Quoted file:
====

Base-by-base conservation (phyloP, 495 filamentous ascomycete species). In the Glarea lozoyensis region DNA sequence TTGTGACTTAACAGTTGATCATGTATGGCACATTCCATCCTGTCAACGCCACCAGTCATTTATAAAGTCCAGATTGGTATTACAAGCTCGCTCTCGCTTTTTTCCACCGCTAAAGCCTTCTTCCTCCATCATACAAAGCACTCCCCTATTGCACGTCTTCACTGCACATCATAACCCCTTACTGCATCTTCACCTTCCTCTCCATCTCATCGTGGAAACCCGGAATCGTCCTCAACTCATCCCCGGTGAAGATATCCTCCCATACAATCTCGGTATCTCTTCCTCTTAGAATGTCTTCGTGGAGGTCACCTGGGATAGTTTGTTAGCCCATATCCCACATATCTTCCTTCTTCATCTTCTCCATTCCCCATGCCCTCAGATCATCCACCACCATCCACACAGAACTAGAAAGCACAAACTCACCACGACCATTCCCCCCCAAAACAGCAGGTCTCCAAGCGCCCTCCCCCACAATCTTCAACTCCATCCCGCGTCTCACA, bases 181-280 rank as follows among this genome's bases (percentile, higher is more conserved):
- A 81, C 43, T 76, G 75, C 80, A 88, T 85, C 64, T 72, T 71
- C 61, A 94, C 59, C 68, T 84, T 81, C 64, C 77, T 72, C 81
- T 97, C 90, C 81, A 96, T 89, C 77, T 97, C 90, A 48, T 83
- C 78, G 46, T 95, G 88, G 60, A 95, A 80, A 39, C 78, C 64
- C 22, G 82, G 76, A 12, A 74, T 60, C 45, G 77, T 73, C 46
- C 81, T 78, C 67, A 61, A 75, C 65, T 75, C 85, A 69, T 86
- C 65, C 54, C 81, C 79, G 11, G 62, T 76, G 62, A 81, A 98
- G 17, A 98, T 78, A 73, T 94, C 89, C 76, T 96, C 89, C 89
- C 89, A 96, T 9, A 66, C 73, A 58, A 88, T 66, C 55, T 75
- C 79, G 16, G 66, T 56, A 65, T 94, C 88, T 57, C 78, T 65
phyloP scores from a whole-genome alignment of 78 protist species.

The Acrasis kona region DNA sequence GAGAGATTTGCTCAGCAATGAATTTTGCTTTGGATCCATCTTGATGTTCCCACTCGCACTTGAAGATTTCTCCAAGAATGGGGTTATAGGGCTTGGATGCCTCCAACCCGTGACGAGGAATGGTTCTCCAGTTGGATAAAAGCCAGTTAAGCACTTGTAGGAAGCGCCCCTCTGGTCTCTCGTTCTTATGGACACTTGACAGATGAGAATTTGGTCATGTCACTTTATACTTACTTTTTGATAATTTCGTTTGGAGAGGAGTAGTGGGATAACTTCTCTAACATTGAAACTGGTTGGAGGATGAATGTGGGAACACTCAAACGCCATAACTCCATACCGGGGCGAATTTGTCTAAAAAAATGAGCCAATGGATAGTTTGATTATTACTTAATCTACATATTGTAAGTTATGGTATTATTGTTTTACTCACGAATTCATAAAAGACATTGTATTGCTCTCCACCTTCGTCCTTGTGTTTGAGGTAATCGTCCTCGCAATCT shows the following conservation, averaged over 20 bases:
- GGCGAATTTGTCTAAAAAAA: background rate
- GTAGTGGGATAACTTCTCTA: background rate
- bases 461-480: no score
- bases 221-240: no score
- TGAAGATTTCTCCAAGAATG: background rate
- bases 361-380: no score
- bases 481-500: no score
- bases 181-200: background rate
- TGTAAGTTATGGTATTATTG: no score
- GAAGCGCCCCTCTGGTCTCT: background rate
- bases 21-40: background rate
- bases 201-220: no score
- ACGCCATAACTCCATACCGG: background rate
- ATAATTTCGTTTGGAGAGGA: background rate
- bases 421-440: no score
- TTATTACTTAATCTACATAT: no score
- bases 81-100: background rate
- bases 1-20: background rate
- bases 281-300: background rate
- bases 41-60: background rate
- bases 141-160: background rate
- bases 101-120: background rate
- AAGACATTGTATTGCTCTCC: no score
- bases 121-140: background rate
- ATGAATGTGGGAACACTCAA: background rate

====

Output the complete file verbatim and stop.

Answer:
Base-by-base conservation (phyloP, 495 filamentous ascomycete species). In the Glarea lozoyensis region DNA sequence TTGTGACTTAACAGTTGATCATGTATGGCACATTCCATCCTGTCAACGCCACCAGTCATTTATAAAGTCCAGATTGGTATTACAAGCTCGCTCTCGCTTTTTTCCACCGCTAAAGCCTTCTTCCTCCATCATACAAAGCACTCCCCTATTGCACGTCTTCACTGCACATCATAACCCCTTACTGCATCTTCACCTTCCTCTCCATCTCATCGTGGAAACCCGGAATCGTCCTCAACTCATCCCCGGTGAAGATATCCTCCCATACAATCTCGGTATCTCTTCCTCTTAGAATGTCTTCGTGGAGGTCACCTGGGATAGTTTGTTAGCCCATATCCCACATATCTTCCTTCTTCATCTTCTCCATTCCCCATGCCCTCAGATCATCCACCACCATCCACACAGAACTAGAAAGCACAAACTCACCACGACCATTCCCCCCCAAAACAGCAGGTCTCCAAGCGCCCTCCCCCACAATCTTCAACTCCATCCCGCGTCTCACA, bases 181-280 rank as follows among this genome's bases (percentile, higher is more conserved):
- A 81, C 43, T 76, G 75, C 80, A 88, T 85, C 64, T 72, T 71
- C 61, A 94, C 59, C 68, T 84, T 81, C 64, C 77, T 72, C 81
- T 97, C 90, C 81, A 96, T 89, C 77, T 97, C 90, A 48, T 83
- C 78, G 46, T 95, G 88, G 60, A 95, A 80, A 39, C 78, C 64
- C 22, G 82, G 76, A 12, A 74, T 60, C 45, G 77, T 73, C 46
- C 81, T 78, C 67, A 61, A 75, C 65, T 75, C 85, A 69, T 86
- C 65, C 54, C 81, C 79, G 11, G 62, T 76, G 62, A 81, A 98
- G 17, A 98, T 78, A 73, T 94, C 89, C 76, T 96, C 89, C 89
- C 89, A 96, T 9, A 66, C 73, A 58, A 88, T 66, C 55, T 75
- C 79, G 16, G 66, T 56, A 65, T 94, C 88, T 57, C 78, T 65
phyloP scores from a whole-genome alignment of 78 protist species.

The Acrasis kona region DNA sequence GAGAGATTTGCTCAGCAATGAATTTTGCTTTGGATCCATCTTGATGTTCCCACTCGCACTTGAAGATTTCTCCAAGAATGGGGTTATAGGGCTTGGATGCCTCCAACCCGTGACGAGGAATGGTTCTCCAGTTGGATAAAAGCCAGTTAAGCACTTGTAGGAAGCGCCCCTCTGGTCTCTCGTTCTTATGGACACTTGACAGATGAGAATTTGGTCATGTCACTTTATACTTACTTTTTGATAATTTCGTTTGGAGAGGAGTAGTGGGATAACTTCTCTAACATTGAAACTGGTTGGAGGATGAATGTGGGAACACTCAAACGCCATAACTCCATACCGGGGCGAATTTGTCTAAAAAAATGAGCCAATGGATAGTTTGATTATTACTTAATCTACATATTGTAAGTTATGGTATTATTGTTTTACTCACGAATTCATAAAAGACATTGTATTGCTCTCCACCTTCGTCCTTGTGTTTGAGGTAATCGTCCTCGCAATCT shows the following conservation, averaged over 20 bases:
- GGCGAATTTGTCTAAAAAAA: background rate
- GTAGTGGGATAACTTCTCTA: background rate
- bases 461-480: no score
- bases 221-240: no score
- TGAAGATTTCTCCAAGAATG: background rate
- bases 361-380: no score
- bases 481-500: no score
- bases 181-200: background rate
- TGTAAGTTATGGTATTATTG: no score
- GAAGCGCCCCTCTGGTCTCT: background rate
- bases 21-40: background rate
- bases 201-220: no score
- ACGCCATAACTCCATACCGG: background rate
- ATAATTTCGTTTGGAGAGGA: background rate
- bases 421-440: no score
- TTATTACTTAATCTACATAT: no score
- bases 81-100: background rate
- bases 1-20: background rate
- bases 281-300: background rate
- bases 41-60: background rate
- bases 141-160: background rate
- bases 101-120: background rate
- AAGACATTGTATTGCTCTCC: no score
- bases 121-140: background rate
- ATGAATGTGGGAACACTCAA: background rate